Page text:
She was a captivating, animated story teller, let me tell you, made better only by the accent she still carried from growing up in South Africa. We ate lunch together in Canada, where I was the guest speaker at a pastors’ wives retreat. She began one story with her move from Africa to Canada and how she sent all of her earthly possessions by way of barge.
But the barge sank in the ocean.
“I lost everything I owned that day –including my mother’s china and other items that were precious to me,” she said soberly.
My heart went out to her, as I imagined this great loss. Then she slapped the table in front of us and shouted, “Best thing that ever happened to me!” Her testimony was that in one day the Lord had freed her from the bondage to stuff. I will never forget the joy I saw in her eyes.
The preacher and I are on a new adventure. After long thought and much prayer, we have made the decision to move west.
West of town, that is.
We’re going to move in with Matt’s mom and aunt, so that we can better do chores for them, like mowing the lawn and shoveling snow. (That’s our cover story. Really we want to be closer to what comes out of their kitchen. Shhh.)
So here we are in a 1700-square-foot house, with a large crawl space and shed full of stuff, and we’re going to squeeze down into a bedroom, office space, and shared crawl space.
I have my minimalist game face on, but I have to admit that even for me it’s painful getting rid of stuff. In Renovation of the Heart (a book I highly recommend for you to devour this year), Dallas Willard says:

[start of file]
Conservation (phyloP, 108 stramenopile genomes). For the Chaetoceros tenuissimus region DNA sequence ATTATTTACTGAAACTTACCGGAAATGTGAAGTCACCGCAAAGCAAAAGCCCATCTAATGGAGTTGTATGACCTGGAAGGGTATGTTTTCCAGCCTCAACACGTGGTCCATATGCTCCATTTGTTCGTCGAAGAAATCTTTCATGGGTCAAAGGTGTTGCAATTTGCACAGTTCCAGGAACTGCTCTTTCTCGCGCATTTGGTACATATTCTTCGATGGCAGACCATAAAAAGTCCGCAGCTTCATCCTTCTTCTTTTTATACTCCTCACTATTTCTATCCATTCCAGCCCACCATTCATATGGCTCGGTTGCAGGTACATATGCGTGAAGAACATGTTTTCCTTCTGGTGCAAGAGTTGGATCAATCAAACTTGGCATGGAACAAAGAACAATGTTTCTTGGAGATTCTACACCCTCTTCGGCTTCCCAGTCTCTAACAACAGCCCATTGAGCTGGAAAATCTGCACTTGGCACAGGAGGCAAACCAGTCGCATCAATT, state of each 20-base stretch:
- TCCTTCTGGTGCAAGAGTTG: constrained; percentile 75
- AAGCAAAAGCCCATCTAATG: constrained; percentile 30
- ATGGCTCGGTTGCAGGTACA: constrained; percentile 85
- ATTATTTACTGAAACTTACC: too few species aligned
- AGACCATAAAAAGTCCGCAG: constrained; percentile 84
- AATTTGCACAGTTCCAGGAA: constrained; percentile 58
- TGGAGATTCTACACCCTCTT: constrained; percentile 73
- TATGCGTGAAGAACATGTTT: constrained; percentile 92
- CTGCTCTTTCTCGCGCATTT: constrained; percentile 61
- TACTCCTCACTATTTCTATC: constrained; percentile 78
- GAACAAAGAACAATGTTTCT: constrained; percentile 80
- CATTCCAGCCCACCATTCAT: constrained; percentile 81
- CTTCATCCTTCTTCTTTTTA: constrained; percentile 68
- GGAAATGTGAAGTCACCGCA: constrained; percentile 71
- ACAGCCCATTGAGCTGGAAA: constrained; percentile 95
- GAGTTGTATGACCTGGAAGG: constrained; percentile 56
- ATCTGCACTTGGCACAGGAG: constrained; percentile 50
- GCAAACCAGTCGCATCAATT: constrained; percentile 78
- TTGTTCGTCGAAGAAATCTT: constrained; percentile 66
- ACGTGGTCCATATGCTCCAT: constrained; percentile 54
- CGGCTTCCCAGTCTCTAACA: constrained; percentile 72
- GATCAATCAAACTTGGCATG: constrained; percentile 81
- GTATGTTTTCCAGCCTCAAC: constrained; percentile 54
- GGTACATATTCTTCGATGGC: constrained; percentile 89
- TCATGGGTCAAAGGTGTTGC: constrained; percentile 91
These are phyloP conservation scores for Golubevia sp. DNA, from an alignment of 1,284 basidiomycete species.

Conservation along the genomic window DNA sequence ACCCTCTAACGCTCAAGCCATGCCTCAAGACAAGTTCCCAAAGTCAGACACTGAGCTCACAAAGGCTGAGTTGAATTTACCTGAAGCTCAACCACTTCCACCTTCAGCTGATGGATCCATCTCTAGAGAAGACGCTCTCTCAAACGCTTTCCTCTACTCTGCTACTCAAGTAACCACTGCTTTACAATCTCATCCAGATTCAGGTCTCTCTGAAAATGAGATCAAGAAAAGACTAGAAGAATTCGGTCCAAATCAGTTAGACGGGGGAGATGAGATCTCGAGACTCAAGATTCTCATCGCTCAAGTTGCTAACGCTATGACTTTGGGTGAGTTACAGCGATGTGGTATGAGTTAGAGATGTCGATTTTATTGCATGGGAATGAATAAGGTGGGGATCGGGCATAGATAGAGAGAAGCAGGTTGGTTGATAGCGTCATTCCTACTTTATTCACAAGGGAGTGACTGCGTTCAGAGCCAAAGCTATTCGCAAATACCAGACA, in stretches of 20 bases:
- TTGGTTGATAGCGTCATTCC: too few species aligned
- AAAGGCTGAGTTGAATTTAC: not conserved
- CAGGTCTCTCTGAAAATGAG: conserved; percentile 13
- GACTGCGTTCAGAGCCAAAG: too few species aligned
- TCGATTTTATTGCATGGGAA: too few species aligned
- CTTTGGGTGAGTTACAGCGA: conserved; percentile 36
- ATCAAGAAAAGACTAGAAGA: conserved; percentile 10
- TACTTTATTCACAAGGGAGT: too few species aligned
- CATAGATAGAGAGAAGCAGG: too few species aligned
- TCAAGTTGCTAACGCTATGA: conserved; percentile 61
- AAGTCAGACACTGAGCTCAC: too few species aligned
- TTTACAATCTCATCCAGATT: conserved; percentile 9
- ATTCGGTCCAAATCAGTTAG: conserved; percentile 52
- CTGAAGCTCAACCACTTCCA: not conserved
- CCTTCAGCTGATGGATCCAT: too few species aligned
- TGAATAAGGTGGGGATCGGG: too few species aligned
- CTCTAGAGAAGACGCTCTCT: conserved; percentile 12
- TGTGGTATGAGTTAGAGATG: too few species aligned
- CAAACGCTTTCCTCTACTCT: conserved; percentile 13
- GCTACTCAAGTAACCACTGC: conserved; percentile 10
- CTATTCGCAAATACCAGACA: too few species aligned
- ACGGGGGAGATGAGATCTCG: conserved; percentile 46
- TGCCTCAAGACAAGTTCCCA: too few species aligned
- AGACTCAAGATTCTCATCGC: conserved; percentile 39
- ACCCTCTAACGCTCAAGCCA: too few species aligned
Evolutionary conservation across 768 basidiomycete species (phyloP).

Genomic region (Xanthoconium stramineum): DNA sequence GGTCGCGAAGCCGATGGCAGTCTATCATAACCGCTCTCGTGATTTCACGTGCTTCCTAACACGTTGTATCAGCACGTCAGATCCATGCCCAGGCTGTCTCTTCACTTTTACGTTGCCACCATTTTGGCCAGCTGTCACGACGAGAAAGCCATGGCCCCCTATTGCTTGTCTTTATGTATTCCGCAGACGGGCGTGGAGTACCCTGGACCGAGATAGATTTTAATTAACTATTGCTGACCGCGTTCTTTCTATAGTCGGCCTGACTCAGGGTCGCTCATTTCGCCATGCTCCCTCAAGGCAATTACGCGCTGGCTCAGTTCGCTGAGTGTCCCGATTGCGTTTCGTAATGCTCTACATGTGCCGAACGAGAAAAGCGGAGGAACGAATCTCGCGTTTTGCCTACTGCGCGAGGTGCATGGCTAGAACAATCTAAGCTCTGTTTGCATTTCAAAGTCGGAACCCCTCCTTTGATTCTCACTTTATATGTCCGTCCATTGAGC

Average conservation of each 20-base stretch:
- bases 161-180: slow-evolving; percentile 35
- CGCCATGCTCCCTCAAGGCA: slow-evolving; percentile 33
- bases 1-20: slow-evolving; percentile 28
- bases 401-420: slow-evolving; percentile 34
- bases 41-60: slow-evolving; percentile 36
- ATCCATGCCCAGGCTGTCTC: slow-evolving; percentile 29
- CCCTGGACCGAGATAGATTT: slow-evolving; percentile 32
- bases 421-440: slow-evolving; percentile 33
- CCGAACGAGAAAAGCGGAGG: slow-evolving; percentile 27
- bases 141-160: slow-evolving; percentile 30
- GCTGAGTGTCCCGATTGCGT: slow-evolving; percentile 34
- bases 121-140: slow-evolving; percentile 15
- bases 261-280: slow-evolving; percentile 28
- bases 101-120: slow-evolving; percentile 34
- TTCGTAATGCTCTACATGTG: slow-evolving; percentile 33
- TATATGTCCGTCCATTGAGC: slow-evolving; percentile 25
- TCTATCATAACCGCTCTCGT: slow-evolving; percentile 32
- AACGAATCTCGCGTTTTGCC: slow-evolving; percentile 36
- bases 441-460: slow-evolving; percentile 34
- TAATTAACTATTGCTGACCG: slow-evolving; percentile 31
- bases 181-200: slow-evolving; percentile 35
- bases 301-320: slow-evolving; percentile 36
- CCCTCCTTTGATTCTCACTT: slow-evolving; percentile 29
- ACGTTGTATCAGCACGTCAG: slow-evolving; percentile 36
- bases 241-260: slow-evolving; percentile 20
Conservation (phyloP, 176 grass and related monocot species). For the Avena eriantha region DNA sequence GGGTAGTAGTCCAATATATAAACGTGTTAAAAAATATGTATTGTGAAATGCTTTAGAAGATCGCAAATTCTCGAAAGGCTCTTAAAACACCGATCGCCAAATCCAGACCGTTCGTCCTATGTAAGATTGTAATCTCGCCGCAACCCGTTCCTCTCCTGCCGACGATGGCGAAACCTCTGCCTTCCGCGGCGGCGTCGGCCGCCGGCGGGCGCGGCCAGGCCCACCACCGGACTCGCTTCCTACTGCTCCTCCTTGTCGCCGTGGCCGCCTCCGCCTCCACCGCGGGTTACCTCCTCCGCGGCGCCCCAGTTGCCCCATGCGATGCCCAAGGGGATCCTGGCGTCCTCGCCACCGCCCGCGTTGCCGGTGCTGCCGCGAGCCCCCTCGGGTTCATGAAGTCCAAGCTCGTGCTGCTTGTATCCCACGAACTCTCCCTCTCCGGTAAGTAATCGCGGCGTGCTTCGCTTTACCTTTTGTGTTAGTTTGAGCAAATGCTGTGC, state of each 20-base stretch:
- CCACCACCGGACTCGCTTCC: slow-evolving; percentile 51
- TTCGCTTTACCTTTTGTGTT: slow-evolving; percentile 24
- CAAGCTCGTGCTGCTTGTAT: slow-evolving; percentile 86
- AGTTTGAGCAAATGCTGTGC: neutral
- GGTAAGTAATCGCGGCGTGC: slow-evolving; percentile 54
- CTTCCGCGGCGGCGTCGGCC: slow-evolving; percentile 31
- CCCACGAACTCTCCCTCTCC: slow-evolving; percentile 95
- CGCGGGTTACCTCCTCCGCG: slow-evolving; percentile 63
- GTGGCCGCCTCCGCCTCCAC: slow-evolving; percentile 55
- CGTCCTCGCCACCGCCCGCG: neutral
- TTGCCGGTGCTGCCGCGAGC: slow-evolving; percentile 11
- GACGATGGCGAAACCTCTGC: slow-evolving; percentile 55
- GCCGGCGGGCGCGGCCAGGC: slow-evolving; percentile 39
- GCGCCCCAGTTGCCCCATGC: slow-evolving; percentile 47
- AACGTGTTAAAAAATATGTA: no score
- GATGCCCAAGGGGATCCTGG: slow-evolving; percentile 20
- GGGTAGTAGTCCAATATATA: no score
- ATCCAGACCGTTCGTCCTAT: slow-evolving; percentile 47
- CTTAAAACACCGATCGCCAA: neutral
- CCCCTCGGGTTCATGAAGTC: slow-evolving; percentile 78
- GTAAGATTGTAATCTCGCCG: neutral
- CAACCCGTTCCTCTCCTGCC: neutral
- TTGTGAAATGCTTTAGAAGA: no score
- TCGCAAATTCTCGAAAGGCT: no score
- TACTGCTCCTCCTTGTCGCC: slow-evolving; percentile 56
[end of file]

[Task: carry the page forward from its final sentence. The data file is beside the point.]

Feelings live on the front row of our lives like unruly children clamoring for attention.
Yes, I find this to be true as I determine to get rid of most of our possessions. All of a sudden, I feel like I can’t live without them. I feel like my heart will break if I cut loose from items to which sweet memories are connected. I feel loss and pain when I fill the trunk and head to the thrift store.
But I am learning to be a better thinker.
Thinking trumps feeling. I think of that lady from Africa and what joy she experienced when the stuff was gone, even the very, very special stuff. She experienced freedom, and maybe freedom is a better feeling than the clutching, I-need-this-to-be-happy emotion that tethers me to stationary objects.
I think of the rich young ruler.
Jesus looked at him and loved him. ‘One thing you lack,’ he said. ‘Go, sell everything you have and give to the poor, and you will have treasure in heaven. Then come, follow me.’
At this the man’s face fell. He went away sad, because he had great wealth. (Mark 10:21-22 NIV)
This young man had feelings for his stuff that became a deal breaker in his ability to follow Christ.
So I have a few months of cleaning and packing and purging to do, and I have feelings. Wow do I have feelings –like when I gave my son’s bed to a friend? Tears. My baby’s bed! But it went out the front door, to be of use to people who needed it. Feelings be hanged.
Think, think, think.
Treasure in heaven. Give me that.
And you, my friend? If all your possessions were to sink on a barge one day, what would happen in your soul? I say let’s not wait for a barge or for the necessity to downsize. Open your car trunk and take boatloads of stuff to a thrift store where it can benefit the people in your community who could use it.
Note: You’ll need to buy noise-cancelling headphones, to drown out the tantrum your feelings are throwing.
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